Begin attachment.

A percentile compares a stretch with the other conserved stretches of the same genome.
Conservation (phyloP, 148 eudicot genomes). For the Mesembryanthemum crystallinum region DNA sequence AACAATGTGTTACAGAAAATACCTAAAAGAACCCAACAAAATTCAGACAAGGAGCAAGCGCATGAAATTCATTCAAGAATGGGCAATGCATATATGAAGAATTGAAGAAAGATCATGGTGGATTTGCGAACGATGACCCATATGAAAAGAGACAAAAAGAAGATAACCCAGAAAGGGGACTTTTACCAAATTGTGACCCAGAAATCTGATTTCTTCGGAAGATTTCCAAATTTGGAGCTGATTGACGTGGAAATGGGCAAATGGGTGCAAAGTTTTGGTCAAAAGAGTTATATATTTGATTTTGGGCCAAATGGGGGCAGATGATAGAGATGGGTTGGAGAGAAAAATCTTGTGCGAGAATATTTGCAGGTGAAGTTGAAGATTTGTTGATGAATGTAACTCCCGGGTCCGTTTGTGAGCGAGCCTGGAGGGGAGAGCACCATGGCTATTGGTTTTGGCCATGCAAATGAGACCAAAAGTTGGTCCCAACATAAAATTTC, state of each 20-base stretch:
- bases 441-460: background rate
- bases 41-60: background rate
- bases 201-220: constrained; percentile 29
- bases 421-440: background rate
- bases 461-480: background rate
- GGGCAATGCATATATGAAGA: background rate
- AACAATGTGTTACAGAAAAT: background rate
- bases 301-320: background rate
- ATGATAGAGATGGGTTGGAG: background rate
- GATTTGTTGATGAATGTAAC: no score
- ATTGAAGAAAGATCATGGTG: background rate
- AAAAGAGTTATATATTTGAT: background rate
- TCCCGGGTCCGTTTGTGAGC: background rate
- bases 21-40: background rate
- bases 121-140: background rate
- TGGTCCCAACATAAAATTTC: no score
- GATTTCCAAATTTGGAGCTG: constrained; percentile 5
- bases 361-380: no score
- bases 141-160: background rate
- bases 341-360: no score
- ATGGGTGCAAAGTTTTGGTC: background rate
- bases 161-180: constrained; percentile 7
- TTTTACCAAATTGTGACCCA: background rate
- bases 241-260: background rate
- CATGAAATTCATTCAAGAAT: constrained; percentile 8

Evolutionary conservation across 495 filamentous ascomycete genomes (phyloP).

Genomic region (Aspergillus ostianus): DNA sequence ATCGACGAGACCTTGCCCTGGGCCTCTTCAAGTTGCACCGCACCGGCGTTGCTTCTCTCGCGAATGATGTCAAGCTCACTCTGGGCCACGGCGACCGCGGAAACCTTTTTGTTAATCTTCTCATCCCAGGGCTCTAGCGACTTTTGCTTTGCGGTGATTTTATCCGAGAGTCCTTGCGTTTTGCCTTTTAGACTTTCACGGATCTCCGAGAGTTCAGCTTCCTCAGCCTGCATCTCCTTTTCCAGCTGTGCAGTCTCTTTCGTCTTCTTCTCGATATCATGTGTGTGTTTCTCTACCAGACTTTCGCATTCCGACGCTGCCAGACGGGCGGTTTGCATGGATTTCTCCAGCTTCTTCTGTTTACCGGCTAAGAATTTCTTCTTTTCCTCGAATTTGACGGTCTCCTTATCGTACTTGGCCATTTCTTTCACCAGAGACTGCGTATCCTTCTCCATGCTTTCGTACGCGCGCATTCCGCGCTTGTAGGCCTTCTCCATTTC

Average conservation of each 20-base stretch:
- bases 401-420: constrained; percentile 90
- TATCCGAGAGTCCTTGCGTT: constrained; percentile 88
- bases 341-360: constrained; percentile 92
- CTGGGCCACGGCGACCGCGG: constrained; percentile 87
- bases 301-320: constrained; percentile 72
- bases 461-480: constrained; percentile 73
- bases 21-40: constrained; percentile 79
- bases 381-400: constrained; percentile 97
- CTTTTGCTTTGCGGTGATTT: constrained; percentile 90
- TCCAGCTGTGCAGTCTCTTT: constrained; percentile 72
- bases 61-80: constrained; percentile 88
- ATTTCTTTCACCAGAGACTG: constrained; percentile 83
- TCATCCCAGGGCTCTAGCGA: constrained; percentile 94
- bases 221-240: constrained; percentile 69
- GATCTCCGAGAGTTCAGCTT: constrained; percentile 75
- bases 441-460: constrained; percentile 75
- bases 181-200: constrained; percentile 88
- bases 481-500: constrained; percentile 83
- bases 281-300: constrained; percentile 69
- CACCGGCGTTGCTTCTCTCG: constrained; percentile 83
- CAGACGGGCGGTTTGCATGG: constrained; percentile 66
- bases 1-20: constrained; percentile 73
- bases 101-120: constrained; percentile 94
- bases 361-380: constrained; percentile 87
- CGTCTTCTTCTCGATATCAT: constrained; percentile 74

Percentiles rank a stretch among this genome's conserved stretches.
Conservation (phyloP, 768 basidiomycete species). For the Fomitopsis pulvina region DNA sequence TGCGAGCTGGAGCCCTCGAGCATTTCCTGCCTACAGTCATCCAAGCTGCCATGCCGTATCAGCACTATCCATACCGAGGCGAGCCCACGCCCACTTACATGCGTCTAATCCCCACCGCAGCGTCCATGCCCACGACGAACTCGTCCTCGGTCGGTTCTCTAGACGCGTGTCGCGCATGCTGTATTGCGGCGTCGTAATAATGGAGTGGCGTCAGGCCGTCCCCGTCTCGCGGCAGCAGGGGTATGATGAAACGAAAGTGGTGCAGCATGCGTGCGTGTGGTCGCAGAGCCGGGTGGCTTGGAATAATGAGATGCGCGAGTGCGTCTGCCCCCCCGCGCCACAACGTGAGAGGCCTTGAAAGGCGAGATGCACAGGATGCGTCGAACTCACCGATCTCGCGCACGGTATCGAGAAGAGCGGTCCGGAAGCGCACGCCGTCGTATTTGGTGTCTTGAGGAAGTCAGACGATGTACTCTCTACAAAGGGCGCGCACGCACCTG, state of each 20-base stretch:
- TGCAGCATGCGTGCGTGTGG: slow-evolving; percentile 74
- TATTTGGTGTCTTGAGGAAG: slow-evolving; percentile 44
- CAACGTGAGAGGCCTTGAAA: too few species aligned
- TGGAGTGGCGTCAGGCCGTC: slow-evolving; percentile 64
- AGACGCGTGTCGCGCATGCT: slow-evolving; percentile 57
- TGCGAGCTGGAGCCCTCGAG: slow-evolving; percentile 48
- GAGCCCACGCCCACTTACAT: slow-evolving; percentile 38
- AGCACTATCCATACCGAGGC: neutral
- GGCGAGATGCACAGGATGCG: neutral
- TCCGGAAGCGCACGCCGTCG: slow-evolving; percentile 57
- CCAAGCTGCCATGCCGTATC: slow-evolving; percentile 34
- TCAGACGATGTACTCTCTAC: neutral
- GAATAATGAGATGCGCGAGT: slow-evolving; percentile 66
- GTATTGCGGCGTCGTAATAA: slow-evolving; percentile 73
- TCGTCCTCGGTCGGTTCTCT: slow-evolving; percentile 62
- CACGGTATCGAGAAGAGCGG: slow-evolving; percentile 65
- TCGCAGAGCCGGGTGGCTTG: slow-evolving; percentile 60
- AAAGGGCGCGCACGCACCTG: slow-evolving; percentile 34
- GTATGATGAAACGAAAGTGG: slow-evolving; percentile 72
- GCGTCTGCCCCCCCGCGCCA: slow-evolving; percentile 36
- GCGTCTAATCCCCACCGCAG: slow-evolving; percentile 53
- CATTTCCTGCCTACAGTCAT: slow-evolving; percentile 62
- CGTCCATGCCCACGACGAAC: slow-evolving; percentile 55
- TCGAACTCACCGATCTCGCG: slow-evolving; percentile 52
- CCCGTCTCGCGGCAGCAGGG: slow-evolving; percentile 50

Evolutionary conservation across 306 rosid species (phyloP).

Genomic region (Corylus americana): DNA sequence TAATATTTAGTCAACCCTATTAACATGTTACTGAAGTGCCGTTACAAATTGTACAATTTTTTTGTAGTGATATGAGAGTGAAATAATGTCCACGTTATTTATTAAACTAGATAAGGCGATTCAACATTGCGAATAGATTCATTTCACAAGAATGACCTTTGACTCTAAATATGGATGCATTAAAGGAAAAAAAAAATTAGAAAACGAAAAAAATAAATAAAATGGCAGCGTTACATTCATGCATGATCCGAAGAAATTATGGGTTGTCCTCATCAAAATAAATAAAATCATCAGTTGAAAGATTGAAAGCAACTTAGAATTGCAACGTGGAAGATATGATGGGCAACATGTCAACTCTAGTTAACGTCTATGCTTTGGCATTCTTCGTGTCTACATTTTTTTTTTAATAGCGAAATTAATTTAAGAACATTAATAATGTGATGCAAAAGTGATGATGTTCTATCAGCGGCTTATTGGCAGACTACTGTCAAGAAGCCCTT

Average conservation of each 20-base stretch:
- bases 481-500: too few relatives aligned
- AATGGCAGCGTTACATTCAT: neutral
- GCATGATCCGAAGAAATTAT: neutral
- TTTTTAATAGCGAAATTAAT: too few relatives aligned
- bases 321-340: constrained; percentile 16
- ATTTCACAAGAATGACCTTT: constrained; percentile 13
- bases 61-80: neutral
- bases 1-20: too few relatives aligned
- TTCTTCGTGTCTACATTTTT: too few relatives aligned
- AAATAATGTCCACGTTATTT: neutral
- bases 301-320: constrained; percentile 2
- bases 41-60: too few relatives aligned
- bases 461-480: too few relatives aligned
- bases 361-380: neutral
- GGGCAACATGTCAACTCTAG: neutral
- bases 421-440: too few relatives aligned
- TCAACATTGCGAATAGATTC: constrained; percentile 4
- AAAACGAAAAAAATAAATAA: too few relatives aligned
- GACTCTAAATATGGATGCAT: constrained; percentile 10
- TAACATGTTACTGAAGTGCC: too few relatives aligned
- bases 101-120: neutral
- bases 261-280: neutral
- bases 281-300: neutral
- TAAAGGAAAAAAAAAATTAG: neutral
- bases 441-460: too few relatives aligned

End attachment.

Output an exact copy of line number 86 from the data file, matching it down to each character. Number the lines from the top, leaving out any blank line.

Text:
- bases 481-500: too few relatives aligned